Currently, my emotional state is sustained vigilance — meaning that in the midst of my range of emotions, I never relent on staying prepared. I never cried for Tamir Rice, Sandra Bland, Anthony Baez, Michael Brown, Trayvon Martin, seven-year-old Aiyana Jones, Philando Castile and Eric Garner all of whom were all murdered by the hands of law enforcement.
When West Afrikan immigrant, Amadou Diallo was killed by undercover New York City detectives back in 1999 in a hail of 41 bullets, of which he was struck by 19, I did not cry.
I was 10 years old when the NYPD murdered graffiti artist Michael Stewart in 1983. I was 11 years old when members of the same department murdered Eleanor Bumpurs in the Bronx in 1984. For their deaths, I was too young to truly conceptualize their killings and the impact of those killings within the Black community.
But, when Advocate Williams broke down in the manner he did — using the public forum as his bully pulpit — I felt that it was okay to cry, and I cried and cried for nearly one minute when I reflected upon all those names.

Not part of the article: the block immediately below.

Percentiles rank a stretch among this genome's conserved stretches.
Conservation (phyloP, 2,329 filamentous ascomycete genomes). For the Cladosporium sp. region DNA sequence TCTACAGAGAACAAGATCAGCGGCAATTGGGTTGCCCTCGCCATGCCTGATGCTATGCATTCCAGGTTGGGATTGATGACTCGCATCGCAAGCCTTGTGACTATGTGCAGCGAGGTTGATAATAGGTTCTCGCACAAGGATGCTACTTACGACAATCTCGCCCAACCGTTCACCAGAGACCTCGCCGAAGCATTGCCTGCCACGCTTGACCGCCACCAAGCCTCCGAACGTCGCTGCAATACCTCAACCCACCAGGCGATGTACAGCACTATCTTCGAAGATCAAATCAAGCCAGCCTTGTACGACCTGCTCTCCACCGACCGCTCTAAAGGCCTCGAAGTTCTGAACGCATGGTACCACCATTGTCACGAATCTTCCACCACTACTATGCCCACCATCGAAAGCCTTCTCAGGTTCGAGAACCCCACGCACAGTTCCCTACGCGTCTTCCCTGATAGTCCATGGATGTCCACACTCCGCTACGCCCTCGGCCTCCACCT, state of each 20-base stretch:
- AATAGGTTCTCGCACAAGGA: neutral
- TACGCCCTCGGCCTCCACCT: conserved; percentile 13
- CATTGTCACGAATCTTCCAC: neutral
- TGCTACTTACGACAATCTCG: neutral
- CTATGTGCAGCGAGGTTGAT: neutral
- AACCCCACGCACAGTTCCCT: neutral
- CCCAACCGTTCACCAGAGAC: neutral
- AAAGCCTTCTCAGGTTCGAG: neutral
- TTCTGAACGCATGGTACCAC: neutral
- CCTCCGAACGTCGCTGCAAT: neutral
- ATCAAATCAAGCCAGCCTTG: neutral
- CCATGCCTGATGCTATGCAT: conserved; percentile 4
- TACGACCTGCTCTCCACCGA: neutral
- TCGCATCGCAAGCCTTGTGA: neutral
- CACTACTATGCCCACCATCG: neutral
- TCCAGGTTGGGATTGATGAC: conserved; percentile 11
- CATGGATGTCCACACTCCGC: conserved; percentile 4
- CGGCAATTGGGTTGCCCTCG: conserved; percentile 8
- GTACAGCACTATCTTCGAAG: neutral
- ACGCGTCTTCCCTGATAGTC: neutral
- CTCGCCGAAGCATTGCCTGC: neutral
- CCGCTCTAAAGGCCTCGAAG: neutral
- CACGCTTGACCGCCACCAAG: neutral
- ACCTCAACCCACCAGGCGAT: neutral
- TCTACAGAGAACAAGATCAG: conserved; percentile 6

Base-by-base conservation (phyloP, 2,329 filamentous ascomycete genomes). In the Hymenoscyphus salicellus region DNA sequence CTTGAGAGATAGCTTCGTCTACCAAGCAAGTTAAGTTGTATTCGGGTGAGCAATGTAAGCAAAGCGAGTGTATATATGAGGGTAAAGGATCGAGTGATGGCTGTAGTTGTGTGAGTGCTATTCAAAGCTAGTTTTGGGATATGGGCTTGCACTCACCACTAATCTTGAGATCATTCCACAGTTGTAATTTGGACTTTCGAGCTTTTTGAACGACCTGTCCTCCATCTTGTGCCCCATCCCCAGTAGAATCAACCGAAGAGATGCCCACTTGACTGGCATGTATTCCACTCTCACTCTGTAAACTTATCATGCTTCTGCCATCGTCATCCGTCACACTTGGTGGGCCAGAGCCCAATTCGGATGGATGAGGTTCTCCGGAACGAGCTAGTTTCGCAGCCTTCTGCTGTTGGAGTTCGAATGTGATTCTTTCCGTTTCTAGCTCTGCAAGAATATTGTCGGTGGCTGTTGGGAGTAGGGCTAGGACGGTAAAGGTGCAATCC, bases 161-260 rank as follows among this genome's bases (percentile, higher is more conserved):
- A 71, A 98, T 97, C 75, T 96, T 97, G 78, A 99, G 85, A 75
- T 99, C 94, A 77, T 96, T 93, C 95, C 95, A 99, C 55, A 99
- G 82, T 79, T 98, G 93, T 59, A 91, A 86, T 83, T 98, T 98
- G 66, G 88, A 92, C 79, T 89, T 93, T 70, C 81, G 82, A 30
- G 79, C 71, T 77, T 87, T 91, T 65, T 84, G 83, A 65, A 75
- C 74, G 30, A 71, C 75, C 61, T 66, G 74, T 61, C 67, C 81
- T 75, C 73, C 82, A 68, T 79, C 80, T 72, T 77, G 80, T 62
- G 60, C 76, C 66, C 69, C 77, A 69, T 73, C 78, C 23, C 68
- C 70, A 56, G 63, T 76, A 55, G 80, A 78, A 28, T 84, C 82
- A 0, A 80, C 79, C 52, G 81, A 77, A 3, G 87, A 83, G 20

The conversation of Black men as victims is mainly framed in academic discourse, news shows, panel discussions/conferences and public policy measures within the purview of crime as both the perpetrator and casualty. Rarely is the Black man given a voice for his turmoil, his emotional, psychological, physical and economic well-being — or the lack thereof — as a subject and being subjected to white male, hegemonic domination.
The totality of our humanity is an afterthought, if it’s ever thought of at all. We are often viewed as emotionless robots who “must perform at all costs,” be it financially, sexually, physically, politically, or emotionally despite the global cancer that is racism. Additionally, we Black men inundate ourselves with these false narratives and expectations, which have harmful implications on our manhood, health, career outlooks and interpersonal relationships just to name a few — this also contributes to the high levels of fratricide among men in our communities.